#Manchester United 2 Chelsea 0: Goals from Marcus Rashford and Ander Herrera saw Mourinho thoroughly get the better of Antonio Conte to shake things up at the top of the table
A Manchester United win, a personal Jose Mourinho triumph, and a transformation for both this team and the title race?
The Portuguese said before this game that he would be “killed” if he dared play a second team and, while his selection understandably raised eyebrows before the game, it offered what may have been his best performance as a manager since January 2015 and may well have given new life to this title race.
It is not just that there is now a mere four-point gap between Tottenham Hotspur and Chelsea after Antonio Conte’s side were steamrolled 2-0 at Old Trafford, but also that they – and their entire system – looked so vulnerable. There are many caveats to that defeat like the fact injury to the evidently crucial Marcos Alonso denied them proper balance on the left, but there are no caveats to the way United beat them to everything.
This laxness was anathema to everything we know about Conte, and his response will be interesting.
United’s response to everything in this match, meanwhile, was emphatic and impressive intensity. This was by far their best performance of their season, and it’s difficult not to think that Mourinho was properly fired up by the idea he might lose all three games to his old team and their new manager in one season.
In that and how the Portuguese seemed to so willingly talk down the game, much of it was reminiscent of the famous 2-0 victory with Chelsea at Anfield in April 2014. Much of the performance was not, though, because this Mourinho team was so much more proactive and energetic than his team on that day. It was reminiscent of much better Mourinho teams.
From that, it was genuinely the type of win that should be a juncture moment for United, and give them a new belief.
It was that comprehensive and commanding a win.
What’s more, and what was most remarkable, was that it was Chelsea that suddenly looked jaded from a Europa League slog while United looked like the side that had a week off. The tone – and pace – was set as early as the second minute when Marcus Rashford ran right at David Luiz and immediately caused the type of problem that the Chelsea defence hasn’t had to deal with for some time. It was as if the directness surprised Conte’s backline, and as if Mourinho had specifically used his prior knowledge from working with the Brazilian centre-half to tell Rashford exactly how to get at him. And get at him he did. Within six minutes, through the same route, Rashford had given United the lead. It may have come from a handball – and divine pass – from Ander Herrera, and Mourinho’s side might have got lucky in that regard, but Chelsea got slack in how so many of their players looked to the referee rather than how to try and stop the attack.
Even allowing for that, and the Portuguese’s knowledge of David Luiz and so many in this Chelsea team, it was still Mourinho at his tactical best. He had so clearly worked out how to forensically stop how the league leader’s attack, but even more impressively used that defensive work as the foundation for some fearsome counter-attacks. In that, it was impressively reminiscent of his Internazionale 2010 side. There were little tactical victories all over the pitch that added up to one big win.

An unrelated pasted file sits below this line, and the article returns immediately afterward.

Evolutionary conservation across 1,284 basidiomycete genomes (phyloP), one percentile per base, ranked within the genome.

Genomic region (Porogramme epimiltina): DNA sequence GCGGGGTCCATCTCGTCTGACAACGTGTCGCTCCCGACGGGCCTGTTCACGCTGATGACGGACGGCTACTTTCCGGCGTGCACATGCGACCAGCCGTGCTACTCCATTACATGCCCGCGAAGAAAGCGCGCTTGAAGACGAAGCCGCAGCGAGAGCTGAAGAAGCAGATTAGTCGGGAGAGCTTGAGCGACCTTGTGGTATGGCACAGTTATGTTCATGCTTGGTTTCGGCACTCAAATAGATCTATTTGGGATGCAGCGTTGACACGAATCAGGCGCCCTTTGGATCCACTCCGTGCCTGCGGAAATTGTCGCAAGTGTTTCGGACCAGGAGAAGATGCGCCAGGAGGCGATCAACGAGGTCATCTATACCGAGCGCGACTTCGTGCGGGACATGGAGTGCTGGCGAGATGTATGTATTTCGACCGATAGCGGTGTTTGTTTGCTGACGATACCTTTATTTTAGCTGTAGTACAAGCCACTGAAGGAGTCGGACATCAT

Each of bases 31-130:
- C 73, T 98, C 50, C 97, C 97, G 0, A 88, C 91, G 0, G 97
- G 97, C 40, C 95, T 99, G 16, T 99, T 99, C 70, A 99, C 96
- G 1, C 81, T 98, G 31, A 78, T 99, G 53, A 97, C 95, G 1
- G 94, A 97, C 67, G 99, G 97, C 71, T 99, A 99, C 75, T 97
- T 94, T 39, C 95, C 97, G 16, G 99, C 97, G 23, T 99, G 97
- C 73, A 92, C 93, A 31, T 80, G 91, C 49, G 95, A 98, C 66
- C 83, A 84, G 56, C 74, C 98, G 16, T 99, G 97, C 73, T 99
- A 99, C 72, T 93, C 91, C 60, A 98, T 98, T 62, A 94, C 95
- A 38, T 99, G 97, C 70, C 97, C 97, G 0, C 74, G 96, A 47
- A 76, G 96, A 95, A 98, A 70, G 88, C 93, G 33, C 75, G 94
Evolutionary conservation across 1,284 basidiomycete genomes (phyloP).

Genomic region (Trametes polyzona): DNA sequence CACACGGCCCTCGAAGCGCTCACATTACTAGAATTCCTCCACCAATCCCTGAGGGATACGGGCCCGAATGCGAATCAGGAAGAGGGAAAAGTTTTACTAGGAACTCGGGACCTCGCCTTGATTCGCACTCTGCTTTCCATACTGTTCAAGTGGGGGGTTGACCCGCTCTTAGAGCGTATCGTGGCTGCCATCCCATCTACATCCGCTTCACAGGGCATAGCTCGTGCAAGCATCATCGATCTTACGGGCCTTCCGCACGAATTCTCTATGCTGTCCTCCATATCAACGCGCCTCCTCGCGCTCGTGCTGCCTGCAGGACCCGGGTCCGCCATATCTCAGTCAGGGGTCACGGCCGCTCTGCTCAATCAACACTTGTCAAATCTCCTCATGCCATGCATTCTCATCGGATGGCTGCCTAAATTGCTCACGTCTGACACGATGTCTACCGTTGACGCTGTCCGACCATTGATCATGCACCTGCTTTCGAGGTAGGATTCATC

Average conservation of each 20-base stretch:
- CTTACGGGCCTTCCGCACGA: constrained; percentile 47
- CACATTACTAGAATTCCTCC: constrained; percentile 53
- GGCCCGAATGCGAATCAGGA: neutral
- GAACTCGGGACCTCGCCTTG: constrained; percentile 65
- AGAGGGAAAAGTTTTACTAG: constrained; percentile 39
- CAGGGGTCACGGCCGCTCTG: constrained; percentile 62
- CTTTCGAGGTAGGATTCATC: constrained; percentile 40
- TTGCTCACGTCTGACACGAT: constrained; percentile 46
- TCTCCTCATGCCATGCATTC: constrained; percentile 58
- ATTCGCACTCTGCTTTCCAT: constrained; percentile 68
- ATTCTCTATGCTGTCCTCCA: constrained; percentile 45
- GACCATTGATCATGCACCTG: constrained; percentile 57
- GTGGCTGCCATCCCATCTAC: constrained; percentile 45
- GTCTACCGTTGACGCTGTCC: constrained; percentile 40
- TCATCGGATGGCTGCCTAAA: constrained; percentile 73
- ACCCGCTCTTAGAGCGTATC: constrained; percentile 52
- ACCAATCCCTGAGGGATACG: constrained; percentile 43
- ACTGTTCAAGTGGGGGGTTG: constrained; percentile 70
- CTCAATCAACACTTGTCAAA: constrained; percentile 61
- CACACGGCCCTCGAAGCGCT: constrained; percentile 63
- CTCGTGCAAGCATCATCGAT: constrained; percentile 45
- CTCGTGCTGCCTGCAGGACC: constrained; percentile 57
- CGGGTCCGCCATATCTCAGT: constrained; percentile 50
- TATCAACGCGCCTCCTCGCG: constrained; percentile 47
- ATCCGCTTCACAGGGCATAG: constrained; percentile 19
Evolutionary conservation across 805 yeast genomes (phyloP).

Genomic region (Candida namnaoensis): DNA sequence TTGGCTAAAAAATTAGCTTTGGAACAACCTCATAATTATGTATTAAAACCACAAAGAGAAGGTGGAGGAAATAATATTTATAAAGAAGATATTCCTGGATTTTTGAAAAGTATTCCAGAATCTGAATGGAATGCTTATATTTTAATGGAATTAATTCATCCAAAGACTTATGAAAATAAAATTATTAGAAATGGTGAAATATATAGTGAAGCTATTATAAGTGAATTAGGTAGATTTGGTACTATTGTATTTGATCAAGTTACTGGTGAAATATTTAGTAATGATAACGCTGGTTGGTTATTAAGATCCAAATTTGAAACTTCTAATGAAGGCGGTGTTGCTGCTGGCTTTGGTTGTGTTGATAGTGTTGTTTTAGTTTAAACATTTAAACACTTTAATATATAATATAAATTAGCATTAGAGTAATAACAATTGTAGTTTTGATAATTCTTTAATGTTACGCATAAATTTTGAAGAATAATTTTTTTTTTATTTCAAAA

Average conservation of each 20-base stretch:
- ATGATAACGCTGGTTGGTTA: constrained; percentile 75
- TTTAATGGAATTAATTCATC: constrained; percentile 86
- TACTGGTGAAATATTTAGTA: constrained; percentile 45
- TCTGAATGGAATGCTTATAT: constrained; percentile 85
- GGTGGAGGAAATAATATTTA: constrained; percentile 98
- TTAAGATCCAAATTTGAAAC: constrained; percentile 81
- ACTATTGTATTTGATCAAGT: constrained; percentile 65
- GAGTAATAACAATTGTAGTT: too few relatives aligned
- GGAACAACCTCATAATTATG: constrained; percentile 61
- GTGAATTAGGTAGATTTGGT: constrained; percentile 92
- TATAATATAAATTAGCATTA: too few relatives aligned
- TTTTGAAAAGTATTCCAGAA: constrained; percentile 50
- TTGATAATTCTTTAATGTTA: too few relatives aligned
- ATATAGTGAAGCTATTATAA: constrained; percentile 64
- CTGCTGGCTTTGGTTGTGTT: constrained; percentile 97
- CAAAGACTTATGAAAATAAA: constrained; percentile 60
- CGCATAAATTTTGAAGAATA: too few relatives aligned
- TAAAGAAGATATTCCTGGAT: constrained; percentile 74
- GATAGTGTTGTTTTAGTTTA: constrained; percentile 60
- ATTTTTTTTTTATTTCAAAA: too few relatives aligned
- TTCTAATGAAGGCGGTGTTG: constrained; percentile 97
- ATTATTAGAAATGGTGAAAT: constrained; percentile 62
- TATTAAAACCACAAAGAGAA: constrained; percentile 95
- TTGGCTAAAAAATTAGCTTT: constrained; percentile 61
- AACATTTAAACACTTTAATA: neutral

Eden Hazard was rendered utterly ineffective by a supreme man-marking job from Herrera, while the use of two forwards with proper running in them caused Conte’s three centre-backs so many problems that it was one of those games where you felt like other teams will in future look to it as a blueprint as to how to finally get at this system. Not many of those teams will have Rashford, though, who was relentless in this game and offered a compelling argument as to why it would not be a disaster if Zlatan Ibrahimovic left. His running gave Mourinho’s side a mobility and zip that they have frankly lacked with the Swede up front.
United did have some luck in all this, of course. Marcos Alonso’s absence through injury completely removed Chelsea’s balance, as well as some of Hazard’s threat since there was no danger of Cesar Azpilicueta overlapping.
That still doesn’t excuse how amazingly slack the leaders were, and a telling moment came in the 22nd minute when the lively Paul Pogba more than met the tone of this game with a brilliant tackle on Diego Costa to stop a Chelsea attack, and start a United one. It was one of many such moments.
It was also one of many impotent Chelsea attacks. That they did not register a single shot until the 45th minute was telling.
This combination of United’s ferociousness, Chelsea’s fickleness and a little bit of fortune going one way appropriately came together for the decisive moment, just after half-time. Rashford led another attack, Chelsea barely managed to clear, before the ball came out to Herrera who drove him through a deflection.
With the way both teams were playing, and how completely commanding United were in virtually all areas, that really was the winning it.
There was yet another one of those symbolic moments on 80 minutes when N’Golo Kante, of all players, was so easily beaten in a tackle by Ashley Young, of all players.
It is no exaggeration to say this might be Mourinho’s finest piece of management in three years.
It is no exaggeration to say that the title race is now properly on. Chelsea have to get back on track, but their next opponents? A Tottenham Hotspur who so evidently believe in themselves, and will now have new belief about the title. That comes in the FA Cup but could genuinely be one of those juncture games in the title race given the context around it.
This looks a juncture moment for United. This looked a proper Mourinho team.
Source : independent